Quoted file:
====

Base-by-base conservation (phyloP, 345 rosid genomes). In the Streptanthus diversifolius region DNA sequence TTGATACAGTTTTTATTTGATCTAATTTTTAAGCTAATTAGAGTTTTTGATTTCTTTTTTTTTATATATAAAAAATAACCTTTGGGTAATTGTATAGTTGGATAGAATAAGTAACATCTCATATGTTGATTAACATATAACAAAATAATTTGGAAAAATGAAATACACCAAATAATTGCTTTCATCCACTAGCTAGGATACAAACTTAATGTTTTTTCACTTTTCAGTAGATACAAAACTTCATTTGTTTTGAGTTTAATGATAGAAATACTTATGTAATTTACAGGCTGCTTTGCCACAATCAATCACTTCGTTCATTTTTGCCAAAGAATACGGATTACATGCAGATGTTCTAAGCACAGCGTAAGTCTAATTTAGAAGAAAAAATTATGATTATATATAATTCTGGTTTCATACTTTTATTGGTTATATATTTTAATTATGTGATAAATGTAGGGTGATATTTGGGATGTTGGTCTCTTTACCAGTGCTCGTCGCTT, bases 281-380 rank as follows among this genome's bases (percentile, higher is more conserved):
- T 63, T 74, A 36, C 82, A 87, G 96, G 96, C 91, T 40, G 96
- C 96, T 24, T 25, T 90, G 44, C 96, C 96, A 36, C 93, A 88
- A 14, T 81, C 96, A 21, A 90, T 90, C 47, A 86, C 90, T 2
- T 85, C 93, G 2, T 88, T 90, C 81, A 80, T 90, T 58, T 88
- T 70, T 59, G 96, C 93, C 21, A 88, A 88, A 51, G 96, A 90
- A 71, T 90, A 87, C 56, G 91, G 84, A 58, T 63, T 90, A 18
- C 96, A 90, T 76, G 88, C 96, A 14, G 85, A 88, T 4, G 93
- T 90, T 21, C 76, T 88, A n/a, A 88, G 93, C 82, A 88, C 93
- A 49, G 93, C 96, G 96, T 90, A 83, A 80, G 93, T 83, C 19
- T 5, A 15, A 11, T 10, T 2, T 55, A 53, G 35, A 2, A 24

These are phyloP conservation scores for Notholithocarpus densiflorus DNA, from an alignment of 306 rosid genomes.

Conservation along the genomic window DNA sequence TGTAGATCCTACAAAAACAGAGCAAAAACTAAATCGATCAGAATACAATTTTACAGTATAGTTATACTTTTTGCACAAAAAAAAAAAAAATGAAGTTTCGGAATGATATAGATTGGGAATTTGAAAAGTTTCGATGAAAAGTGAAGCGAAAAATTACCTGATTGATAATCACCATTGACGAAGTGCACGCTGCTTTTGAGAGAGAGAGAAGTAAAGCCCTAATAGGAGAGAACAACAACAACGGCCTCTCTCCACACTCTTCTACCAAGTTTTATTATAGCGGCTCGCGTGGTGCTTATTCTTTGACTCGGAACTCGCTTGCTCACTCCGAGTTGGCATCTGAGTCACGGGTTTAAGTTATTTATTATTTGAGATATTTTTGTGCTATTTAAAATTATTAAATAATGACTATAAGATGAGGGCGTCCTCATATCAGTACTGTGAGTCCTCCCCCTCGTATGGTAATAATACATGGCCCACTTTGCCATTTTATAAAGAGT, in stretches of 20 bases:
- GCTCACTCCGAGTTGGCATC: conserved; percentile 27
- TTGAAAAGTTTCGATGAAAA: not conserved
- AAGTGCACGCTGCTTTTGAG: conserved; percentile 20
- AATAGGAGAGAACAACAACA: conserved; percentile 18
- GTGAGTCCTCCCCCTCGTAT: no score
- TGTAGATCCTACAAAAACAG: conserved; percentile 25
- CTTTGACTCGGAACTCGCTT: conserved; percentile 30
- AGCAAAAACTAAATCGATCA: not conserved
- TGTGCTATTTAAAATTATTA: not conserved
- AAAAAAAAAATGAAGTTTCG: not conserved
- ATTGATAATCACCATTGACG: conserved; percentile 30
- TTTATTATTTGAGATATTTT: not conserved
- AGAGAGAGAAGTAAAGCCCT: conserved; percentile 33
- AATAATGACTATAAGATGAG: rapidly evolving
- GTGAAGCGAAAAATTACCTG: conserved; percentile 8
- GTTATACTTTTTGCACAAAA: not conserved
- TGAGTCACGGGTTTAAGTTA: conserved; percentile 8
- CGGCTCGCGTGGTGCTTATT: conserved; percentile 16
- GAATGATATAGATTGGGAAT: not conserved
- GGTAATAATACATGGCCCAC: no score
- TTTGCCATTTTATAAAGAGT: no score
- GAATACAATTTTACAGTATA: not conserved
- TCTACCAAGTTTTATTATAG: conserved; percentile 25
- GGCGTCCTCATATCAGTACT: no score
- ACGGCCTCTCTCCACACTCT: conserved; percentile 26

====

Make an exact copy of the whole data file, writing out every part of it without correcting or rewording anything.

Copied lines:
Base-by-base conservation (phyloP, 345 rosid genomes). In the Streptanthus diversifolius region DNA sequence TTGATACAGTTTTTATTTGATCTAATTTTTAAGCTAATTAGAGTTTTTGATTTCTTTTTTTTTATATATAAAAAATAACCTTTGGGTAATTGTATAGTTGGATAGAATAAGTAACATCTCATATGTTGATTAACATATAACAAAATAATTTGGAAAAATGAAATACACCAAATAATTGCTTTCATCCACTAGCTAGGATACAAACTTAATGTTTTTTCACTTTTCAGTAGATACAAAACTTCATTTGTTTTGAGTTTAATGATAGAAATACTTATGTAATTTACAGGCTGCTTTGCCACAATCAATCACTTCGTTCATTTTTGCCAAAGAATACGGATTACATGCAGATGTTCTAAGCACAGCGTAAGTCTAATTTAGAAGAAAAAATTATGATTATATATAATTCTGGTTTCATACTTTTATTGGTTATATATTTTAATTATGTGATAAATGTAGGGTGATATTTGGGATGTTGGTCTCTTTACCAGTGCTCGTCGCTT, bases 281-380 rank as follows among this genome's bases (percentile, higher is more conserved):
- T 63, T 74, A 36, C 82, A 87, G 96, G 96, C 91, T 40, G 96
- C 96, T 24, T 25, T 90, G 44, C 96, C 96, A 36, C 93, A 88
- A 14, T 81, C 96, A 21, A 90, T 90, C 47, A 86, C 90, T 2
- T 85, C 93, G 2, T 88, T 90, C 81, A 80, T 90, T 58, T 88
- T 70, T 59, G 96, C 93, C 21, A 88, A 88, A 51, G 96, A 90
- A 71, T 90, A 87, C 56, G 91, G 84, A 58, T 63, T 90, A 18
- C 96, A 90, T 76, G 88, C 96, A 14, G 85, A 88, T 4, G 93
- T 90, T 21, C 76, T 88, A n/a, A 88, G 93, C 82, A 88, C 93
- A 49, G 93, C 96, G 96, T 90, A 83, A 80, G 93, T 83, C 19
- T 5, A 15, A 11, T 10, T 2, T 55, A 53, G 35, A 2, A 24

These are phyloP conservation scores for Notholithocarpus densiflorus DNA, from an alignment of 306 rosid genomes.

Conservation along the genomic window DNA sequence TGTAGATCCTACAAAAACAGAGCAAAAACTAAATCGATCAGAATACAATTTTACAGTATAGTTATACTTTTTGCACAAAAAAAAAAAAAATGAAGTTTCGGAATGATATAGATTGGGAATTTGAAAAGTTTCGATGAAAAGTGAAGCGAAAAATTACCTGATTGATAATCACCATTGACGAAGTGCACGCTGCTTTTGAGAGAGAGAGAAGTAAAGCCCTAATAGGAGAGAACAACAACAACGGCCTCTCTCCACACTCTTCTACCAAGTTTTATTATAGCGGCTCGCGTGGTGCTTATTCTTTGACTCGGAACTCGCTTGCTCACTCCGAGTTGGCATCTGAGTCACGGGTTTAAGTTATTTATTATTTGAGATATTTTTGTGCTATTTAAAATTATTAAATAATGACTATAAGATGAGGGCGTCCTCATATCAGTACTGTGAGTCCTCCCCCTCGTATGGTAATAATACATGGCCCACTTTGCCATTTTATAAAGAGT, in stretches of 20 bases:
- GCTCACTCCGAGTTGGCATC: conserved; percentile 27
- TTGAAAAGTTTCGATGAAAA: not conserved
- AAGTGCACGCTGCTTTTGAG: conserved; percentile 20
- AATAGGAGAGAACAACAACA: conserved; percentile 18
- GTGAGTCCTCCCCCTCGTAT: no score
- TGTAGATCCTACAAAAACAG: conserved; percentile 25
- CTTTGACTCGGAACTCGCTT: conserved; percentile 30
- AGCAAAAACTAAATCGATCA: not conserved
- TGTGCTATTTAAAATTATTA: not conserved
- AAAAAAAAAATGAAGTTTCG: not conserved
- ATTGATAATCACCATTGACG: conserved; percentile 30
- TTTATTATTTGAGATATTTT: not conserved
- AGAGAGAGAAGTAAAGCCCT: conserved; percentile 33
- AATAATGACTATAAGATGAG: rapidly evolving
- GTGAAGCGAAAAATTACCTG: conserved; percentile 8
- GTTATACTTTTTGCACAAAA: not conserved
- TGAGTCACGGGTTTAAGTTA: conserved; percentile 8
- CGGCTCGCGTGGTGCTTATT: conserved; percentile 16
- GAATGATATAGATTGGGAAT: not conserved
- GGTAATAATACATGGCCCAC: no score
- TTTGCCATTTTATAAAGAGT: no score
- GAATACAATTTTACAGTATA: not conserved
- TCTACCAAGTTTTATTATAG: conserved; percentile 25
- GGCGTCCTCATATCAGTACT: no score
- ACGGCCTCTCTCCACACTCT: conserved; percentile 26